Originally published in New York Magazine. Read the original - with photos - here.
In 2013, hundreds of thousands of French citizens marched through the streets of Paris to protest a new law legalizing same-sex marriage. It was a shocking — and heartbreaking — spectacle for many lesbian, gay, and bisexual French people, including artist Olivier Ciappa.
“I heard some of them saying on TV the worst clichés, such as two gay men with babies would have orgies in front of their kids,” Ciappa said. After talking with some of the protestors, he realized that many of them didn’t know any gay people, and were protesting more out of a fear of the unknown than anything else. As a visual artist, Ciappa believed that images of gay love might be able to counteract this knee-jerk homophobia in a way that reasoned political arguments might not.
“Real couples and gay families are so rare in the media,” Ciappa commented. “There are more than before, but unfortunately it is just a drop of water compared to the hundreds of heterosexual couples we see every day.”
So Ciappa recruited gay couples and families to sit for intimate, black-and-white portraits that he’s been showing around the world, in his native France as well as in Canada, Peru, Slovakia, Germany, and Lebanon. He also invited heterosexual celebrities — like actor Eva Longoria and singer Lara Fabian — to pose as “imaginary couples” (which is where the project got its title).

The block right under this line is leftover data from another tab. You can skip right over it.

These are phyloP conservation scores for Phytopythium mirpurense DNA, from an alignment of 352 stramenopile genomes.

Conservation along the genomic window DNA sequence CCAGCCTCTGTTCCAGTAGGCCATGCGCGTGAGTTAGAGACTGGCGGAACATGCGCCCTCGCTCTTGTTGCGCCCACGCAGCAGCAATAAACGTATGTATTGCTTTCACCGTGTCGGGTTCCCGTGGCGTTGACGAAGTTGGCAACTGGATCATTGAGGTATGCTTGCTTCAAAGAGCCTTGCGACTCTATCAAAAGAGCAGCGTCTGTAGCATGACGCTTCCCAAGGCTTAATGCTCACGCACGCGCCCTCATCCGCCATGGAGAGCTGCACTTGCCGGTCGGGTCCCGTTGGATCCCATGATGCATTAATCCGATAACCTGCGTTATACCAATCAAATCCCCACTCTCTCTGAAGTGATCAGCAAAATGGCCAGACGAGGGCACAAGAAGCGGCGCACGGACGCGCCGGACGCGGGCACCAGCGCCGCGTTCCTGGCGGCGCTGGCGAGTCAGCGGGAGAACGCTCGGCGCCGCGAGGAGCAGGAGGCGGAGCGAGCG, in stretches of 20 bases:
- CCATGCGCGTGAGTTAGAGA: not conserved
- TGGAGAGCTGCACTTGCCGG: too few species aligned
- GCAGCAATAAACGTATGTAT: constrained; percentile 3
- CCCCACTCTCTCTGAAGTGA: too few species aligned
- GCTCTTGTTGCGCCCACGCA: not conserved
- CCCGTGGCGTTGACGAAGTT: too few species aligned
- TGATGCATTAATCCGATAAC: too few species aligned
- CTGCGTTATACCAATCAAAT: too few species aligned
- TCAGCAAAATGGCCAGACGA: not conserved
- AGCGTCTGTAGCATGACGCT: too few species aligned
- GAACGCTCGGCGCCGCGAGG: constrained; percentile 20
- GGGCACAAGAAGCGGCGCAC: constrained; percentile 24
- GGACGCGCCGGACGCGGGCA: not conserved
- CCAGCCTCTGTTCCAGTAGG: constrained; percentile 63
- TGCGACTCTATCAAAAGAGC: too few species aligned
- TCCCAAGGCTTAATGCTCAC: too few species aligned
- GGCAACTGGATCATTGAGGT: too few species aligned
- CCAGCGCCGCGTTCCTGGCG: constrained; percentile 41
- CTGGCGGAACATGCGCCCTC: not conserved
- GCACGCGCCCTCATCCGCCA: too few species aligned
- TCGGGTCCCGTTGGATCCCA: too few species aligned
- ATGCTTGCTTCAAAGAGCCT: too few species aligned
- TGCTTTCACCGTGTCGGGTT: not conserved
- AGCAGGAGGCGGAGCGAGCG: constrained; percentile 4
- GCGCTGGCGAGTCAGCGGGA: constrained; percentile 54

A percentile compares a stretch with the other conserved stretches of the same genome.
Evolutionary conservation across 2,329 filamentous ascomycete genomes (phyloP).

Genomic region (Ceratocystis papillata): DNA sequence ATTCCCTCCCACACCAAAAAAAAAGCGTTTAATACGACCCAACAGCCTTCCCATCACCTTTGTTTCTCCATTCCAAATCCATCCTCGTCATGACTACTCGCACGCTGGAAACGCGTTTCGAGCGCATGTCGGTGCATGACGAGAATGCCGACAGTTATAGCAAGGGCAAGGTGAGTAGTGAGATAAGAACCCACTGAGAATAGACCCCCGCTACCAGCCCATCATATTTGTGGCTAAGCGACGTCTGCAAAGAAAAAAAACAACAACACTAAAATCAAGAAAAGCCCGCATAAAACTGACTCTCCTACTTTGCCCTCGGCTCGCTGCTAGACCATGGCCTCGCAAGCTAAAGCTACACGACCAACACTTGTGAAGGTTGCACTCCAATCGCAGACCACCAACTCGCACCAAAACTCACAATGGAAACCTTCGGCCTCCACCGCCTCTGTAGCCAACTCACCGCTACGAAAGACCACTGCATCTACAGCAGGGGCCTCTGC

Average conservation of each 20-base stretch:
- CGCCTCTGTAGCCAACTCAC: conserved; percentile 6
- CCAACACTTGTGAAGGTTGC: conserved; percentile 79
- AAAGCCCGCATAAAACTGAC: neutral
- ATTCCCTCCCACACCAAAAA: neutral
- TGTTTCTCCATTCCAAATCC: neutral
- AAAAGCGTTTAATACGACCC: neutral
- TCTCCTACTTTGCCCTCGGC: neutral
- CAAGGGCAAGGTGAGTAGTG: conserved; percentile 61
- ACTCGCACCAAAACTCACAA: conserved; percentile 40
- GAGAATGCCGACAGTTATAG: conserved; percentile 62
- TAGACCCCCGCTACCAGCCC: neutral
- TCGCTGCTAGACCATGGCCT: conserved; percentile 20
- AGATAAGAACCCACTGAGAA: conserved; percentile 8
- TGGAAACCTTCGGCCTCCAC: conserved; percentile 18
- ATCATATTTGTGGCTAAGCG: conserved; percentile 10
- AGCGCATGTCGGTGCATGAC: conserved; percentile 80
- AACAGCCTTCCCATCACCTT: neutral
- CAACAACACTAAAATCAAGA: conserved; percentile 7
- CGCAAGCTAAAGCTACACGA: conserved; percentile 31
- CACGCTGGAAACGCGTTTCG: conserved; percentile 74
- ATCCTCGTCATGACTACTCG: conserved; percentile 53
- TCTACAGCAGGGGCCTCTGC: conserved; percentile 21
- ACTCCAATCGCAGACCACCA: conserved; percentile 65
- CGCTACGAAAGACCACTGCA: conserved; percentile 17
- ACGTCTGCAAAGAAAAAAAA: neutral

He hopes the celebrity photos, when paired with matching images of real-life gay couples, will “help homophobic people who love these celebrities to open their minds,” said Ciappa over email. In every country he visits, he’s recruiting new sitters to pose for the series, expanding its reach with images of local celebrities and LGB people.
In December, a crowd attacked “Imaginary Couples” when the show was on public display in Toulouse, France, tearing down some photos and writing homophobic slurs atop others. Ciappa, undeterred, quickly printed and put up larger versions of the photos. When those were stolen a week later, he made even larger versions, and convinced the local authorities to provide around-the-clock protection.
“I left the destroyed pictures on the gates, [then] reprinted the same picture twice as big,” he said, to show love and hate side by side.
“Imaginary Couples” has not yet made it to the U.S., but next summer, Ciappa hopes to bring the exhibition to Los Angeles.
“We are hoping to continue to promote this movement and attach some big names in the future to showcase 'Imaginary Couples' all over the United States,” he said.